Robert Siegel, 60, is an award-winning journalist and senior host of National Public Radio's All Things Considered. Since joining NPR in 1976, he has filed reports from Europe and the Middle East, opened the London bureau of the news organization, and headed the department of news and information. He now works mainly on domestic stories, and always has an open bottle of wine in his home. Siegel recently spoke with Wine Spectator from his office in Washington, D.C., in between planning stories on caskets with Major League Baseball logos and subprime mortgages.
Wine Spectator: How did you get into drinking wine?
Robert Siegel: Sometime around college [Columbia University, '68], in the days when it was legal for those under 21 to buy alcohol. It was very cool to have what seems like Mateus rosé. I was a French major, and I traveled to France one summer, and to Spain. I was very charmed by the idea of always having wine with meals—especially cheap wine.
WS: What do you like to drink now?
RS: I like Merlot. I realize how déclassé that is to some people, but I like the cheap, fruity flavor of a good Merlot. There's a gentleman who represents a number of small vineyards in California. He sells me Stonewood Merlot, which we're actually very fond of. We keep stocked with it. It's the Siegel family house red.
WS: Describe your experiences with wine while on the job.
RS: I was once with a colleague in Paris and we were taken out to dinner by the French foreign ministry, the Quai d'Orsay. They ordered a Sancerre and my friend, a producer, remarked on what a good wine it was. One of the Frenchmen asked us, "Oh, did you grow up knowing a good deal about wine?" And my colleague said, "Well, no, until college I didn't even know that wine came in round bottles." The two Frenchmen were completely baffled by that remark.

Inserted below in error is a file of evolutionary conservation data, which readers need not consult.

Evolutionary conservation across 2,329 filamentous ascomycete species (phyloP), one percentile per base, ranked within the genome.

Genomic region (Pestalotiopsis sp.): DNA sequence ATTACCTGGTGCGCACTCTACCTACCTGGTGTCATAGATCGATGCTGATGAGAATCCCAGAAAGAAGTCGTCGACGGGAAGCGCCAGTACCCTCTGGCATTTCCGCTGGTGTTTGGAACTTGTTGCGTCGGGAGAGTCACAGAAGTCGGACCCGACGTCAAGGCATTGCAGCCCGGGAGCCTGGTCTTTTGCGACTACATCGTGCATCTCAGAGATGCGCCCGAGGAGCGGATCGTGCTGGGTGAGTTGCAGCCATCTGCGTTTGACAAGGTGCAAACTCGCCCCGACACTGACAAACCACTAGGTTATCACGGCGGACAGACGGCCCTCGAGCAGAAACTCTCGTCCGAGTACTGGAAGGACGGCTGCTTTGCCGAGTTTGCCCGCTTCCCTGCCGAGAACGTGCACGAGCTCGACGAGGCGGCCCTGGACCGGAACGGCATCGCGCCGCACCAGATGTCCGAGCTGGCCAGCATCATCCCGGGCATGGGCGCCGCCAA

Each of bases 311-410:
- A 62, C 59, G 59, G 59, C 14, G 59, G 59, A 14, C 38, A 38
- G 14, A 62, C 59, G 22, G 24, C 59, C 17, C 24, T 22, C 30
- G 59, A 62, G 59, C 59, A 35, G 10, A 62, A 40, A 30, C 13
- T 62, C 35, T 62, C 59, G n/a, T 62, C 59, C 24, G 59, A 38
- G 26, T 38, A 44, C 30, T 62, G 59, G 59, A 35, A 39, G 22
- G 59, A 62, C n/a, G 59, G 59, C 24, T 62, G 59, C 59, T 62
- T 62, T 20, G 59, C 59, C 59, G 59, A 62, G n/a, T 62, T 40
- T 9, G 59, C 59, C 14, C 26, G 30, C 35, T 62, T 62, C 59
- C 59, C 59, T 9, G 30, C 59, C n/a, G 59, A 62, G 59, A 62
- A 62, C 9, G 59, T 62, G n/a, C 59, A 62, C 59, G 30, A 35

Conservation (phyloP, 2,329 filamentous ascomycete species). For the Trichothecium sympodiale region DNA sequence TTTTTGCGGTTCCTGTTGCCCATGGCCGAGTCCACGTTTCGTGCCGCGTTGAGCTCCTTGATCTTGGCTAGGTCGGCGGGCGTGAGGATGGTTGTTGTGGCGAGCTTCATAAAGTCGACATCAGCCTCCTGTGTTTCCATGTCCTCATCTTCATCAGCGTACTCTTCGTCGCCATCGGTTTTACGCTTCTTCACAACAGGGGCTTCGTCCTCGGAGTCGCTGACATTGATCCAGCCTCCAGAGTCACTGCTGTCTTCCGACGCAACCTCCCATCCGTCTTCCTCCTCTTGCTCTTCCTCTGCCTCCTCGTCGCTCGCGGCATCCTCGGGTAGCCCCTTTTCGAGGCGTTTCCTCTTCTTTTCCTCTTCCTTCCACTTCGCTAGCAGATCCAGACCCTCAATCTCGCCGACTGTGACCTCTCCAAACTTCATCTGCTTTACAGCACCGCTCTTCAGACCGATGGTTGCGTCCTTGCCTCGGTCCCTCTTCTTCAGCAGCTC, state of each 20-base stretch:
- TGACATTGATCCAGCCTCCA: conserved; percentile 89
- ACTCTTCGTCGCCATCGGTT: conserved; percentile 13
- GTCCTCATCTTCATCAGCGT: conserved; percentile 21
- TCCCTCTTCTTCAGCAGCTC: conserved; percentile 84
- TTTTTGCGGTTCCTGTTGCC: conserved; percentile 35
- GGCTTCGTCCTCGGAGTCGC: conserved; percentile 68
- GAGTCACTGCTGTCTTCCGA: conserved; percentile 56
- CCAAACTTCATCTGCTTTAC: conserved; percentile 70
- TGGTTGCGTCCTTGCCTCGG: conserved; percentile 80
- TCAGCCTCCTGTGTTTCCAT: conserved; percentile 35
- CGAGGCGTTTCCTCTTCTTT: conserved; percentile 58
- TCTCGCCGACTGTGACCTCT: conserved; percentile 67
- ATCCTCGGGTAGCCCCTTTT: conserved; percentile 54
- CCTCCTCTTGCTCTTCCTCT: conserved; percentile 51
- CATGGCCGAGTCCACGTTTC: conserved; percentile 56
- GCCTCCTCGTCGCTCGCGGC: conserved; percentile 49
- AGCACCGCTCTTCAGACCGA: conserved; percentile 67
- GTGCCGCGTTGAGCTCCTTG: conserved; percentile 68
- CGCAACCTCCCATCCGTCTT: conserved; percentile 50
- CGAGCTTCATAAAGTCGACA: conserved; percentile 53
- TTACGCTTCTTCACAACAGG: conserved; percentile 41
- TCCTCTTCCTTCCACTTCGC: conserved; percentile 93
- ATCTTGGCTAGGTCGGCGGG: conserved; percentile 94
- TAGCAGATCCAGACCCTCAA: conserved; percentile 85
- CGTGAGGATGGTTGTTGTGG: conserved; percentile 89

I [also] experienced a lot of Georgian wines in the former Soviet Union. While I did like the vodka, I was never tempted to bring home Georgian wine at that time. I'm sure it's on a comeback, now. I used to go to Germany all the time and have wonderful white wines there. The only time we lived abroad, I was in England for four years, and I never developed a fondness for English wines [laughing].
WS: You've traveled to many wine regions, though?
RS: For my 60th birthday in June, my wife took me to Provence. We drank a lot of Côtes du Rhône and Côtes du Rhône rosés. It was hot weather and we had these rosés with every meal. I'm always struck by the wines that we drink there that the French don't let out of the country, out of the department. They are wonderful and I never see them anywhere else. As a tourist, [I've also] traveled to South Africa. I hadn't known that the main point of the Dutch originally colonizing South Africa was to grow grapes for wine. They had this very extensive wine culture. It was very impressive—exotic.
WS: Describe the wine culture in Washington, D.C.
RS: We [NPR] always used to get lampooned as being the brie-and-Chablis set, which I never found to be especially true. I've always found that the people I worked with prefer a bottle of beer to anything else. I'm trying to think of who the top wine geek would be. Our legal affairs correspondent Nina Totenberg and her husband? He keeps a collection of wines and really knows his stuff. But a lot of people [in D.C.] drink wine. It's not like the Carter administration, when people looked down on alcohol.
WS: During the Bush administration years, we saw a boycott of French wine. Any predictions for the next administration?
RS: [Laughing] I never stopped drinking French wine. I drink a lot of California wine, but it's not out of any jingoism. It's not a patriotic impulse. If Huckabee is the next president, we have a former Baptist minister as a president, we're not going to see the president with a glass in his hand very often. If Romney's president, it's not going to be a very alcoholic administration either, although I've read that he definitely keeps alcohol in his home to serve guests who drink. He doesn't drink himself because he's Mormon. I've been with McCain when I was drinking, but I didn't see him drinking—he's too busy for that.
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